Congrats on having At Home on the Kazakh Steppe featured next week on We Love Memoirs. I have you to thank for introducing me to this friendly group. Earlier this year I was featured on a Spotlight Sunday. I had to get up in the wee hours because the organizers are mostly in European time zones – small price to pay for finding readers, some of whom even reciprocate with reviews.

    Yes, we are often out of step with the rest of the world. That’s why I sometimes listen to BBC broadcasts for a more global perspective on the news.
    Marian Beaman recently posted…Compensation: A Wedding Anniversary MeditationMy Profile

    • Janet Givens
      | Reply

      I’m thinking now about how we SAY the date. We say today is August 5th. And that’s how we write it. So, I need one of our European readers to tell us how they SAY today’s date. Do they say 5th of August or do they also say August 5th? Now THERE is a question for our time. 🙂
      Janet Givens recently posted…Musings on America: DatesMy Profile

      • Elizabeth Bolevic
        | Reply

        While working as a civilian on USAF bases I learned the military uses the following – 5 August 2020, and I have followed their lead. It omits the comma.

        • Janet Givens
          | Reply

          Thanks Betty. Since I wrote this post, I’m finding I’m leaning more toward the day-first mode too. Always good to save ink. 🙂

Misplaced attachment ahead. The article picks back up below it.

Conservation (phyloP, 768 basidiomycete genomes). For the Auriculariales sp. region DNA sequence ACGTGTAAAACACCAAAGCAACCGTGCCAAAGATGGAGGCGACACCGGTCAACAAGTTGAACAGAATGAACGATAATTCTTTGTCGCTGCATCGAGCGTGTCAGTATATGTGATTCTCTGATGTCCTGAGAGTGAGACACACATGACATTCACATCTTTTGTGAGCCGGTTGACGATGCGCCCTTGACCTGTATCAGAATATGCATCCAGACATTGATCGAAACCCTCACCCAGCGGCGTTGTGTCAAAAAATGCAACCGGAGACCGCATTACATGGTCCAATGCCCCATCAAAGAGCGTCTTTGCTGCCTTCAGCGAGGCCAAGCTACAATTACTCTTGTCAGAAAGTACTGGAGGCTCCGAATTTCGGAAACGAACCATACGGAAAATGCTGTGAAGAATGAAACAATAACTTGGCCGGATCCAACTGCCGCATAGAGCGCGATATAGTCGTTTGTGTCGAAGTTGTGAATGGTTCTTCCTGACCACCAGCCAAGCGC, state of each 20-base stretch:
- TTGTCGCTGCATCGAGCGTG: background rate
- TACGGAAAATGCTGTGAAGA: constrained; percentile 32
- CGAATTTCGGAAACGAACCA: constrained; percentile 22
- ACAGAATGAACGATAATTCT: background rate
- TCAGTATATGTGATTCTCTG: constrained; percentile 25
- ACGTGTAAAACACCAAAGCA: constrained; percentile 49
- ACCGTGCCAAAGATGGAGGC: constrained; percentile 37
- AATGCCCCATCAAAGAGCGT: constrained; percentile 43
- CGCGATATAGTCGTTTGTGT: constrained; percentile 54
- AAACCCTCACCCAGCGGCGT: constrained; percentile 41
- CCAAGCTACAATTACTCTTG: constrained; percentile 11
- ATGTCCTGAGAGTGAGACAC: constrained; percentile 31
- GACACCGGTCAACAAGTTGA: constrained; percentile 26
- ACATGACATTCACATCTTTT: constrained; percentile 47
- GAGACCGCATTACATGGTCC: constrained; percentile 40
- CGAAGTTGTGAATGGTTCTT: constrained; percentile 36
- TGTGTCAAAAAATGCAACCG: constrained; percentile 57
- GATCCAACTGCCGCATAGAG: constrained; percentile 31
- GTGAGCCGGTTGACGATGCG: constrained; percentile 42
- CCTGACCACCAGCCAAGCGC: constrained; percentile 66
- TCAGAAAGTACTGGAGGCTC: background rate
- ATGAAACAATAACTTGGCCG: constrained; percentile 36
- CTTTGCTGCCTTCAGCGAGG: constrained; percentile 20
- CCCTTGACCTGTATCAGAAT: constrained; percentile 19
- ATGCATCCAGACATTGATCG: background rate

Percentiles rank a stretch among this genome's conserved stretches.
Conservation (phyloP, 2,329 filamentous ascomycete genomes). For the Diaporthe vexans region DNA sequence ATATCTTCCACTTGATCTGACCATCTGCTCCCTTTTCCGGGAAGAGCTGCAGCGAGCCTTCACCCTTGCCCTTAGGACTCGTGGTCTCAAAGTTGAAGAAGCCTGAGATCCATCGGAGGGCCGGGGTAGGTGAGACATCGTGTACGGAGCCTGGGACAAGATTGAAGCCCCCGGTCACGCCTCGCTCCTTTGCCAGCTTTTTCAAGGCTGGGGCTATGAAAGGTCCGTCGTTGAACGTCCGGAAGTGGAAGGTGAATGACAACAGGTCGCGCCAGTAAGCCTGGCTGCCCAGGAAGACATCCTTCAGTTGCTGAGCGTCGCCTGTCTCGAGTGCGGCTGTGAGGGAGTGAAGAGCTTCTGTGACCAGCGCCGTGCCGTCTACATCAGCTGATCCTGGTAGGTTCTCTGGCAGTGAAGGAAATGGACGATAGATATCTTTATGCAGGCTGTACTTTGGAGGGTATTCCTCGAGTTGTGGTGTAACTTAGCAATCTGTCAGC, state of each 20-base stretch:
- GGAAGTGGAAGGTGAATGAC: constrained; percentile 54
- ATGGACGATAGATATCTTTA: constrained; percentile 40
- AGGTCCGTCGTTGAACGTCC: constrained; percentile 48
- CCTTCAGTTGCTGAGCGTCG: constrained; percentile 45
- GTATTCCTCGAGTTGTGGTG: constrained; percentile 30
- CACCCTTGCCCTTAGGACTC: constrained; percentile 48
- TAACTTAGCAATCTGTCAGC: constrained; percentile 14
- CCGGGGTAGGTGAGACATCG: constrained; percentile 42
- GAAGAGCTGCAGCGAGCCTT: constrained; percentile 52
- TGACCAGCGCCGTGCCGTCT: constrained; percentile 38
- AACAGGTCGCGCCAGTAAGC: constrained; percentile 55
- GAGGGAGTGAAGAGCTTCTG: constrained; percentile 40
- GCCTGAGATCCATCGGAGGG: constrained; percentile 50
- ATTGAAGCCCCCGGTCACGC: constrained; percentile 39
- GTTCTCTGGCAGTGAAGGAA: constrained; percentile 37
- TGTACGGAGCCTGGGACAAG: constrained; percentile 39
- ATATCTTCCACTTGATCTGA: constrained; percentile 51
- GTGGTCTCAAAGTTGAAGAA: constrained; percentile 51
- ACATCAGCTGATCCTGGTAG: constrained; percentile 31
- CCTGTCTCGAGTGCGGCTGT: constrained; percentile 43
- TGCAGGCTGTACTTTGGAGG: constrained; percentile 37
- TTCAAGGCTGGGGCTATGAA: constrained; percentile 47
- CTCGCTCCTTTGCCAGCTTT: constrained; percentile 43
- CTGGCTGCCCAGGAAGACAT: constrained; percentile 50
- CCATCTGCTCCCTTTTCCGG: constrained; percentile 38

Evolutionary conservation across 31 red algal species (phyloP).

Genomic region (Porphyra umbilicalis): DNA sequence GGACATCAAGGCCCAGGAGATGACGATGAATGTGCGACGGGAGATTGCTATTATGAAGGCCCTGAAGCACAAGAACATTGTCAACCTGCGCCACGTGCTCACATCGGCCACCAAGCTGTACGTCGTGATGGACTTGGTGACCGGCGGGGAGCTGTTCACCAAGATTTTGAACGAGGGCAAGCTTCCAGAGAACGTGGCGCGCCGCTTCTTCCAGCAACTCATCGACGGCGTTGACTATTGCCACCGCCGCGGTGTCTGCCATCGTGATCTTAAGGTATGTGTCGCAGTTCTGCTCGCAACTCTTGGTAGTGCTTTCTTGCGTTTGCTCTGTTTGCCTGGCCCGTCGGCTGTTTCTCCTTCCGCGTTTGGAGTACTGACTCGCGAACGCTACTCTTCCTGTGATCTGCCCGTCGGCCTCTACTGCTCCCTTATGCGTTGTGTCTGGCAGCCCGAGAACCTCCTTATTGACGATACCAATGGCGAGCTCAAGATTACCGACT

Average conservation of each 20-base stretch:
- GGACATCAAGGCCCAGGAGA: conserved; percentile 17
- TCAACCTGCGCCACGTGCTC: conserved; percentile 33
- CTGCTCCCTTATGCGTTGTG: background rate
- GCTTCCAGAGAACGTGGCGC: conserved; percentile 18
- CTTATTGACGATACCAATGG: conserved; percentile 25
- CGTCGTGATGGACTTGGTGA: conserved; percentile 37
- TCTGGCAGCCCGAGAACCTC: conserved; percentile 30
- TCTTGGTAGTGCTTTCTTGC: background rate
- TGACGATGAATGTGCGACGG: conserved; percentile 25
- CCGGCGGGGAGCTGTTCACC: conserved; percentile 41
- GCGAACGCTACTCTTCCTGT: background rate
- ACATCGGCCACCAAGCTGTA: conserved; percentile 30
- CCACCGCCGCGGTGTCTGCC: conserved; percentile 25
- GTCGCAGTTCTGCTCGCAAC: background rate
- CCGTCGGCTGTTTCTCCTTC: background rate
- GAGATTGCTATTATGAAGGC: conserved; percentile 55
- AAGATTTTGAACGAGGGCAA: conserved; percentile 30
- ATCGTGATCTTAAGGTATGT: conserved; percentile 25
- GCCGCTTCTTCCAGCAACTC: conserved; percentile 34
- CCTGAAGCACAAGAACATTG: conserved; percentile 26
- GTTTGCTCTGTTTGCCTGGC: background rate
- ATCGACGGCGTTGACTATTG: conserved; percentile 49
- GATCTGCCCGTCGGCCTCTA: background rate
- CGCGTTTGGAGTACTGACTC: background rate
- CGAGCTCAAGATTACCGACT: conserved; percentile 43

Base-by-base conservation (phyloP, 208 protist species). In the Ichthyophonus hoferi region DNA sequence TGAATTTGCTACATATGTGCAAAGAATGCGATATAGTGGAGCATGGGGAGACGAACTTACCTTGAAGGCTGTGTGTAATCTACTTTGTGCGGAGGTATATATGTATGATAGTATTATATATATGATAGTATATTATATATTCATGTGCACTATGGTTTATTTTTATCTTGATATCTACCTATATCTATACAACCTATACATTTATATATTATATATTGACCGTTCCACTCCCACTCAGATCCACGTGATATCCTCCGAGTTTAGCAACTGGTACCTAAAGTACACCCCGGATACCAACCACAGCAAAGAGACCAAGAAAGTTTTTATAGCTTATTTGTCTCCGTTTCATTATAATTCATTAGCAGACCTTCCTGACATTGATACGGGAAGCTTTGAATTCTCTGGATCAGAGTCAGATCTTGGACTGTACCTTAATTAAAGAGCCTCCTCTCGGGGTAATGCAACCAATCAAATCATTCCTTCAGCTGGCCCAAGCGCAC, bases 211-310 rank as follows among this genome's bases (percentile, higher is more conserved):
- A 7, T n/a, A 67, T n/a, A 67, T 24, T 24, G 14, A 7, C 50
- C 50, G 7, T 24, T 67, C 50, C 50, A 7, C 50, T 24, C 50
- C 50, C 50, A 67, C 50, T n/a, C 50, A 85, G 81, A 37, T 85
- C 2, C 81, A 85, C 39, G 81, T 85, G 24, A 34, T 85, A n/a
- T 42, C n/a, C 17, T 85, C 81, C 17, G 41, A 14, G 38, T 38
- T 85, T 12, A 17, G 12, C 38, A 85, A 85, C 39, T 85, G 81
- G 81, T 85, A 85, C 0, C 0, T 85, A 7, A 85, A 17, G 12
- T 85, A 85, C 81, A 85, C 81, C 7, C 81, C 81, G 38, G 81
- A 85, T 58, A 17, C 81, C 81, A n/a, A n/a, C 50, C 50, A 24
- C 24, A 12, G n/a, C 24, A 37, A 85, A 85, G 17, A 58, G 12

3. Susan Jackson
    | Reply

    The date business absolutely drives me crazy—I lived in Europe—Germany, England and Turkey for almost 20 yrs so you can imagine my problem-if it is written down I can do it—I know what the military wants but take me outside of that and I would rather just say 30 Nov 19xx and that isn’t even what the military which I served in for 21 yrs and worked for another 21 yr as a civilian want. Go figure!!

    • Janet Givens
      | Reply

      Funny you mention going crazy — I found I was getting confused myself just in writing this one. Military tells time differently too, I recall. That’s one I’m still challenged by.
      Janet Givens recently posted…Musings on America: DatesMy Profile

      • Susan Jackson
        | Reply

        I don’t have a problem with the time as a lot of Europe does 24hr time also—anything past 12 just subtract 12 and that is the time

  4. Laurie Buchanan
    | Reply

    Janet — Congratulations on your book feature. Woohoo!

    And I’m with Tim; I feel better knowing that Canada stands alongside us on the date issue. Quite possibly for the same reason. As he said, they seem “imminently more reasonable than us as of late.”

  5. Arlene Smith
    | Reply

    I’m not so sure about Canada . . . I think we are officially either DD/MM/YYYY or YYYY/MM/DD, but because so many of us live close to the US and do business with the US, we’re pretty accommodating.
    If there’s no language barrier, I spell out the words – avoids lots of confusion.

  6. Clive
    | Reply

    Congratulations on your book being featured!

    As for dates, I’m from the UK, where we do it right. Simple logic should mean that as days become months, which then become years, that is the correct order. Anything else is just weird 😂
    Clive recently posted…Tuesday Tunes 20: Lockdown Music – Part 2My Profile

  7. Darlene Foster
    | Reply

    I’ve been messed up a few times with the date issue. I have found in Canada we do both (to please everyone??) Some forms have it one way, some the other. I missed a deadline in Europe because of it once. Why not just spell out the month, then we are all OK.